Binge drinking can have a detrimental effect on the wound healing process.
The body is not a gentle entity – it can take a lot of bumping, bruising and other trauma and recover speedily on its own. However, abusing the body through excessive alcohol intake is an irreversible and very damaging mistake to make, and it can have a great negative effect on the wound healing process.
What is binge drinking?
Many people confuse binge drinking for alcoholism. However, they are two very different issues. The National Institutes of Health defines binge drinking as a pattern of consumption that brings one’s blood alcohol concentration to 0.08 grams of ethanol per deciliter of blood. Generally, this occurs after five drinks for women and four drinks for men within a two-hour period, though this can vary by body weight and other factors. Alcoholism, on the other hand, is a chronic and generally progressive disease that involves a physical addiction – an alcoholic may be preoccupied with alcohol, have trouble controlling their drinking and develop a physical dependence so that they need to drink more each time to feel the desired effect. While someone might be a binge drinker and an alcoholic, the two can occur separate from each other.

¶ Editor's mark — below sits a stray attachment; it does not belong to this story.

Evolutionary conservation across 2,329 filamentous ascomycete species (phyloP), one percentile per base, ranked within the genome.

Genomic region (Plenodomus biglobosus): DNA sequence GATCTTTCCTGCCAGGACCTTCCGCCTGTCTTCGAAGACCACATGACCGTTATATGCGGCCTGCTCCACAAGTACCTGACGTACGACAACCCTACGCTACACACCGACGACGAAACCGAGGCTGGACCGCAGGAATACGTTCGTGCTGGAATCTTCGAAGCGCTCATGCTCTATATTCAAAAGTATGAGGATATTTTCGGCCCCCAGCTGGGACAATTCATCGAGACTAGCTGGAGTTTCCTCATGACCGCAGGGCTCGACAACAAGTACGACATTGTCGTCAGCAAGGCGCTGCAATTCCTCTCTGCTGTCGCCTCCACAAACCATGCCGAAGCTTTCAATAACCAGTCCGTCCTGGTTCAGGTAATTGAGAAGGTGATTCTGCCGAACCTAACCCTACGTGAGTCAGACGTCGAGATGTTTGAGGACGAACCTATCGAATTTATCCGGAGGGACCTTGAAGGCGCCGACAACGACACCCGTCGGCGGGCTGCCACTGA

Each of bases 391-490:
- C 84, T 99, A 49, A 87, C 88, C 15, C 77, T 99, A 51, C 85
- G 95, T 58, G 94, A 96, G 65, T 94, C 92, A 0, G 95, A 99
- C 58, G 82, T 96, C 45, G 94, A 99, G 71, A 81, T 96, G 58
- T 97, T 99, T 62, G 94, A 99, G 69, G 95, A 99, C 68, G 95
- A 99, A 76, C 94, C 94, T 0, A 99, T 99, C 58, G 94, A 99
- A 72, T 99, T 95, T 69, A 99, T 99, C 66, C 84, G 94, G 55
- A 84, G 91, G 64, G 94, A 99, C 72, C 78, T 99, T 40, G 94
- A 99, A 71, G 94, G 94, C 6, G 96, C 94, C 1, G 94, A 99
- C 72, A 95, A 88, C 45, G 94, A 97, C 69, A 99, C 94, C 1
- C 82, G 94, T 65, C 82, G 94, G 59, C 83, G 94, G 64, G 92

Unfortunately, binge drinking is all too common in the U.S. According to the Centers for Disease Control and Prevention, more than 38 million Americans binge drink (that’s 1 in 6 adults), generally about four times per month.
How does binge drinking affect wound healing?
Excessive alcohol intake is bad for your general health, and it can be particularly detrimental to wound healing. In 2014, researchers from the Loyola University Health System published a study that confirmed this fact. They found that binge alcohol exposure reduces the number of macrophages in the body, white blood cells that fight off bacteria and other harmful invaders. In effect, those who drink at this level are more likely to experience wound infections.
During the study, the Loyola University scientists also found that binge alcohol exposure hinders the production of a special protein that attracts these macrophages and, in effect, is essential for the wound healing process. Such consumption also has the capacity to reduce cathelicidin-related antimicrobial peptide levels in the body – these small proteins are located in the skin’s outermost layer and kill off bacteria while recruiting immune system cells to ward off infection.
These findings may explain why, as the researchers noted in a release, binge drinkers who have surgical-site infections tend to be hospitalized for twice as long and have higher readmission rates than those who do not binge drink. These at-risk patients are also twice as likely to die due to the wound infection.
Those interested in learning more about alcohol addiction can find information and take an alcoholism test through the National Council on Alcoholism and Drug Dependence, and you can call 1-800-NCA-CALL to find alcohol addiction help in your area.